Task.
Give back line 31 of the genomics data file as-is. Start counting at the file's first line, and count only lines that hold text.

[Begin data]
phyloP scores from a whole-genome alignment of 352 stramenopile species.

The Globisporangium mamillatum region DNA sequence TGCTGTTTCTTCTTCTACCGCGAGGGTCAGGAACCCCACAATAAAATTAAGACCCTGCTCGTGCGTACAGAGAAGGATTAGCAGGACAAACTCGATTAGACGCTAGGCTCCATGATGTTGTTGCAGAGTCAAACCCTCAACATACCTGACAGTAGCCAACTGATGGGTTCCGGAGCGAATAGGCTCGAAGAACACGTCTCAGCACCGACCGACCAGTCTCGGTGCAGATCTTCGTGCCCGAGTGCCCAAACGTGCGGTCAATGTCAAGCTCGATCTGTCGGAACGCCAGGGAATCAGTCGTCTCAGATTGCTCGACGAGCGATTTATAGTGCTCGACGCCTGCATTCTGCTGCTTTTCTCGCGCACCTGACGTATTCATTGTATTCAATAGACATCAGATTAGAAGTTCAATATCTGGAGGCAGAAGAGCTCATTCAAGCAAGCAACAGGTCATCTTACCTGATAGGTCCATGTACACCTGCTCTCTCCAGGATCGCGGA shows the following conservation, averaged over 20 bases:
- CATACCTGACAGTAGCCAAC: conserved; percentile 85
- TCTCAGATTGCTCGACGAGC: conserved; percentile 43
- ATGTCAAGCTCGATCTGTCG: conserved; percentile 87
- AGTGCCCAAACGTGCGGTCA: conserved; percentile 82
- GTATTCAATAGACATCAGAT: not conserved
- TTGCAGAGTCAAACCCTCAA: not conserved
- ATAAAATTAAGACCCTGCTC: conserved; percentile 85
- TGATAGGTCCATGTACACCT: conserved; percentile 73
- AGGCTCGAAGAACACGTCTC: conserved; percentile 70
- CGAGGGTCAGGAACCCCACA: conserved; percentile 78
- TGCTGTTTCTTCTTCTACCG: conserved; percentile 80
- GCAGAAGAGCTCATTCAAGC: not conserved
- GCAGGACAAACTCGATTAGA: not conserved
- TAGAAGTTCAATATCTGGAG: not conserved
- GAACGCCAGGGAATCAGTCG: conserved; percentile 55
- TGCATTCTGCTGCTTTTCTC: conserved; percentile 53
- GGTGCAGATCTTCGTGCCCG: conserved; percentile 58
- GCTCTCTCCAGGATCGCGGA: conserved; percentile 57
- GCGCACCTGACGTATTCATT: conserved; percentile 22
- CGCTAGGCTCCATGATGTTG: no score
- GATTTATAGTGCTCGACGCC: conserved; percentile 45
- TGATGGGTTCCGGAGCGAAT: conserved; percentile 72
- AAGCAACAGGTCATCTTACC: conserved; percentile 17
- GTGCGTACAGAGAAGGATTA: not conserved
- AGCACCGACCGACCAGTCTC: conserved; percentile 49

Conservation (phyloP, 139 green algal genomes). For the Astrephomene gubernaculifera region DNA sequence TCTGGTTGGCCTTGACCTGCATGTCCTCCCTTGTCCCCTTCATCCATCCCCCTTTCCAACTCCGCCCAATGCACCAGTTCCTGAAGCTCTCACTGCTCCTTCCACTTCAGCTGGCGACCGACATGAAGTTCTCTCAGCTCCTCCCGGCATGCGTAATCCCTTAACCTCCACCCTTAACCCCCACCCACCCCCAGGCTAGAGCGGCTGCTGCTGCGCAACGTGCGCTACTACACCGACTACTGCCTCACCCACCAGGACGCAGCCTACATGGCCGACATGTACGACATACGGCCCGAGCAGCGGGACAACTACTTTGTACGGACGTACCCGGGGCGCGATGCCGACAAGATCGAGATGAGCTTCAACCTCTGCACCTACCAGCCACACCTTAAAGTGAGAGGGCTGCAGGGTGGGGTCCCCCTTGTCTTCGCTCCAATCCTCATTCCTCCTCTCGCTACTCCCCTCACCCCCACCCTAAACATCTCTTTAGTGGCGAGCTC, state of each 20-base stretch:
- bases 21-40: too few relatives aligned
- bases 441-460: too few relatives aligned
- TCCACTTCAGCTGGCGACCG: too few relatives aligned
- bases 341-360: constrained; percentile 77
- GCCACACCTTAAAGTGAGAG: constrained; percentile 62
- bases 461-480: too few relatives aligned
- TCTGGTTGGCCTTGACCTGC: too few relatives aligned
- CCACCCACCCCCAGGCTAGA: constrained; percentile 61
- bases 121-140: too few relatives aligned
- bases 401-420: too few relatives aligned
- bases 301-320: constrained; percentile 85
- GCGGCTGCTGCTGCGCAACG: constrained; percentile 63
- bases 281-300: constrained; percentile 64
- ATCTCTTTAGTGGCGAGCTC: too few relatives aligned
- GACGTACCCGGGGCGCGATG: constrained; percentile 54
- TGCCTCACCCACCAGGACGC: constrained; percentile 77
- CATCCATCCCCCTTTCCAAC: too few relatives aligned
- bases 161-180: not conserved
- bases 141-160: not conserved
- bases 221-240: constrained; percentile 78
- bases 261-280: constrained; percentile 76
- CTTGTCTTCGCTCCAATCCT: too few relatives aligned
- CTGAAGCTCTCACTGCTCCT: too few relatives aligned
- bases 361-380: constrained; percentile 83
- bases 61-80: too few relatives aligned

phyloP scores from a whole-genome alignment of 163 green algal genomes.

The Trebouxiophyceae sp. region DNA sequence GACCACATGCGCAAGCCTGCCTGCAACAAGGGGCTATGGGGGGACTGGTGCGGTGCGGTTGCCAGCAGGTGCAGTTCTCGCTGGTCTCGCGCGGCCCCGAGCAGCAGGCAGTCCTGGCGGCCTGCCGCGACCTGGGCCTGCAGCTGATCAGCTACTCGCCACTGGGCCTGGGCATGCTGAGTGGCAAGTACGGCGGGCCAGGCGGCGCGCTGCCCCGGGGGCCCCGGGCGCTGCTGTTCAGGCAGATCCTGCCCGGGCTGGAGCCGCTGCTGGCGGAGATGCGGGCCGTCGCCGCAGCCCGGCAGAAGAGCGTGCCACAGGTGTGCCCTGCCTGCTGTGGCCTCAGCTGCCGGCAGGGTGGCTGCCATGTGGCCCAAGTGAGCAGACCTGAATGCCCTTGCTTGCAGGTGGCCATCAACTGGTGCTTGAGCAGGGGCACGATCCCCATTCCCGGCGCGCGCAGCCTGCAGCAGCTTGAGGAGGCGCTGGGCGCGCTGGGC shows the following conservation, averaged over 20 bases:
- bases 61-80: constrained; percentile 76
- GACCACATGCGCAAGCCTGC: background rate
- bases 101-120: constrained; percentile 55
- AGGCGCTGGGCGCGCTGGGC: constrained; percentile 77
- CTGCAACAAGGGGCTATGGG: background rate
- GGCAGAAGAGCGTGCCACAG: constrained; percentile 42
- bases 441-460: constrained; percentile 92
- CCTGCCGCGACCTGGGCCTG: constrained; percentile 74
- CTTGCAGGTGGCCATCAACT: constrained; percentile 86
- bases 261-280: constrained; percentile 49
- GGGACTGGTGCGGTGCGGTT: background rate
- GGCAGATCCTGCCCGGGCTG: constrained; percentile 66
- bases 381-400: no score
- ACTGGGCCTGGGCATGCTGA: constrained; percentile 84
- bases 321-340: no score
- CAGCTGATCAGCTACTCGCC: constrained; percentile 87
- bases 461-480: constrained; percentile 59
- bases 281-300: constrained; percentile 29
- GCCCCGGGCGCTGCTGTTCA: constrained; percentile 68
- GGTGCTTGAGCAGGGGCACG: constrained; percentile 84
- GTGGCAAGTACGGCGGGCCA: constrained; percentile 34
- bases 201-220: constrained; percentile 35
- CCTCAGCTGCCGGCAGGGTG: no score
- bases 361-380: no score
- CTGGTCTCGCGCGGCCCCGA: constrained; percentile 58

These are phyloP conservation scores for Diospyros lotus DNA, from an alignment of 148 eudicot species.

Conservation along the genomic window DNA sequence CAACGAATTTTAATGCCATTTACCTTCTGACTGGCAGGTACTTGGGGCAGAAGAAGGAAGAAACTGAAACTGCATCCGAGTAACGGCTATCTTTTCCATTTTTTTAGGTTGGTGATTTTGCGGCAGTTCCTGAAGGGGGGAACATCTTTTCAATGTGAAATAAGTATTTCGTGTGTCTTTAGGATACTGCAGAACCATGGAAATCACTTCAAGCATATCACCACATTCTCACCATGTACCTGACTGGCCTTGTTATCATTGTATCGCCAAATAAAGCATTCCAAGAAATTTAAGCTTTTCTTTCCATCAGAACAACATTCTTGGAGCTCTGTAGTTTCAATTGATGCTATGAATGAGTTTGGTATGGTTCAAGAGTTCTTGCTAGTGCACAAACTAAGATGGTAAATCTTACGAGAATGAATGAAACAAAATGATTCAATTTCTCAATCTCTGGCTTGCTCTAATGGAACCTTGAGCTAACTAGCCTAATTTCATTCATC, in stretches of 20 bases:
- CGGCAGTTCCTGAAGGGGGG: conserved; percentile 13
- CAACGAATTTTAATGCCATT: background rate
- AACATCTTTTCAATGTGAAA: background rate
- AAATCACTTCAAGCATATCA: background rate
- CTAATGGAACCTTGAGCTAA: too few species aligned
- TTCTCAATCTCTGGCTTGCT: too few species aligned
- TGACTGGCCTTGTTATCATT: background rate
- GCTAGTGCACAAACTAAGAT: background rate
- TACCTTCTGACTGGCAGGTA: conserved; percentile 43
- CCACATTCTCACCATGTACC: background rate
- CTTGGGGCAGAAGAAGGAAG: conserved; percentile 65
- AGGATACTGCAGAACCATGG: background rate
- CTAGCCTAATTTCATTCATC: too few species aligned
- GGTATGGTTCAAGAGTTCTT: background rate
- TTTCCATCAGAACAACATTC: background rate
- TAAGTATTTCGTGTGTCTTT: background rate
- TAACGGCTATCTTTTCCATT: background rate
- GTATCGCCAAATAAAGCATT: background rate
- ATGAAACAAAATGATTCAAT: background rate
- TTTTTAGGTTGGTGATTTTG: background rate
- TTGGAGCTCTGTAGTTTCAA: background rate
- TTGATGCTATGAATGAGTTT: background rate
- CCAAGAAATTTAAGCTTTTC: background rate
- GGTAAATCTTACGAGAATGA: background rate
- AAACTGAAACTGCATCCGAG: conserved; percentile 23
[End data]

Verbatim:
- TCCACTTCAGCTGGCGACCG: too few relatives aligned